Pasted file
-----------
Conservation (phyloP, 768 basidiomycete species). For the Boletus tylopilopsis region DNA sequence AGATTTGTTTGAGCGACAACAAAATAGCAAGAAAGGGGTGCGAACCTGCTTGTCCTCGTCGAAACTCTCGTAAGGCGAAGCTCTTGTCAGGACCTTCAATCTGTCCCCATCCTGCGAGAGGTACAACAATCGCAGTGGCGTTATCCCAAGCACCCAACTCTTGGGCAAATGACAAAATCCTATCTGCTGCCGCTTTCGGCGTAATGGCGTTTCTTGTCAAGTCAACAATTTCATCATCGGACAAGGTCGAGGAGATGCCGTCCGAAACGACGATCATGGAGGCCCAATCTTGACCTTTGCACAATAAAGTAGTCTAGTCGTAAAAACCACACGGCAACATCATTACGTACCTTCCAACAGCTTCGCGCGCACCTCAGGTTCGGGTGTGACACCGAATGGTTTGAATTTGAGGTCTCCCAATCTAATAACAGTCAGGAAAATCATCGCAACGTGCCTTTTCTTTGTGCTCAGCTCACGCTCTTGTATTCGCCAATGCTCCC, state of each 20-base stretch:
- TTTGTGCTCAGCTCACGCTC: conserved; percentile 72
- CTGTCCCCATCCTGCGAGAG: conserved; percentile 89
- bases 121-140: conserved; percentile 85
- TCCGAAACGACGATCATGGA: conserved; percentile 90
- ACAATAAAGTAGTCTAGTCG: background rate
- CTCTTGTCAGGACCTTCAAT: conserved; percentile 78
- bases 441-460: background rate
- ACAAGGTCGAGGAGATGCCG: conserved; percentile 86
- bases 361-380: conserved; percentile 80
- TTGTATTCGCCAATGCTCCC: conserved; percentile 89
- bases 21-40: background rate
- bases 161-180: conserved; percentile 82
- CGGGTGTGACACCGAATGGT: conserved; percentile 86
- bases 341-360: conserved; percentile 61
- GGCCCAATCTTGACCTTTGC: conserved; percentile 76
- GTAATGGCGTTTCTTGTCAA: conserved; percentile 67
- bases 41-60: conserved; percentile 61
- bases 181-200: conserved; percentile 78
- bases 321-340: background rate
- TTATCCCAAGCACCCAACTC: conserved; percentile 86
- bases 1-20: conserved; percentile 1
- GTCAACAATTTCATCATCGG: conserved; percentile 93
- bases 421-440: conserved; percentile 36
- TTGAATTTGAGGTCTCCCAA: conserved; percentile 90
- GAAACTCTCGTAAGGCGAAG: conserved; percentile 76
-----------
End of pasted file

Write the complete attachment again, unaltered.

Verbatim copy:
Conservation (phyloP, 768 basidiomycete species). For the Boletus tylopilopsis region DNA sequence AGATTTGTTTGAGCGACAACAAAATAGCAAGAAAGGGGTGCGAACCTGCTTGTCCTCGTCGAAACTCTCGTAAGGCGAAGCTCTTGTCAGGACCTTCAATCTGTCCCCATCCTGCGAGAGGTACAACAATCGCAGTGGCGTTATCCCAAGCACCCAACTCTTGGGCAAATGACAAAATCCTATCTGCTGCCGCTTTCGGCGTAATGGCGTTTCTTGTCAAGTCAACAATTTCATCATCGGACAAGGTCGAGGAGATGCCGTCCGAAACGACGATCATGGAGGCCCAATCTTGACCTTTGCACAATAAAGTAGTCTAGTCGTAAAAACCACACGGCAACATCATTACGTACCTTCCAACAGCTTCGCGCGCACCTCAGGTTCGGGTGTGACACCGAATGGTTTGAATTTGAGGTCTCCCAATCTAATAACAGTCAGGAAAATCATCGCAACGTGCCTTTTCTTTGTGCTCAGCTCACGCTCTTGTATTCGCCAATGCTCCC, state of each 20-base stretch:
- TTTGTGCTCAGCTCACGCTC: conserved; percentile 72
- CTGTCCCCATCCTGCGAGAG: conserved; percentile 89
- bases 121-140: conserved; percentile 85
- TCCGAAACGACGATCATGGA: conserved; percentile 90
- ACAATAAAGTAGTCTAGTCG: background rate
- CTCTTGTCAGGACCTTCAAT: conserved; percentile 78
- bases 441-460: background rate
- ACAAGGTCGAGGAGATGCCG: conserved; percentile 86
- bases 361-380: conserved; percentile 80
- TTGTATTCGCCAATGCTCCC: conserved; percentile 89
- bases 21-40: background rate
- bases 161-180: conserved; percentile 82
- CGGGTGTGACACCGAATGGT: conserved; percentile 86
- bases 341-360: conserved; percentile 61
- GGCCCAATCTTGACCTTTGC: conserved; percentile 76
- GTAATGGCGTTTCTTGTCAA: conserved; percentile 67
- bases 41-60: conserved; percentile 61
- bases 181-200: conserved; percentile 78
- bases 321-340: background rate
- TTATCCCAAGCACCCAACTC: conserved; percentile 86
- bases 1-20: conserved; percentile 1
- GTCAACAATTTCATCATCGG: conserved; percentile 93
- bases 421-440: conserved; percentile 36
- TTGAATTTGAGGTCTCCCAA: conserved; percentile 90
- GAAACTCTCGTAAGGCGAAG: conserved; percentile 76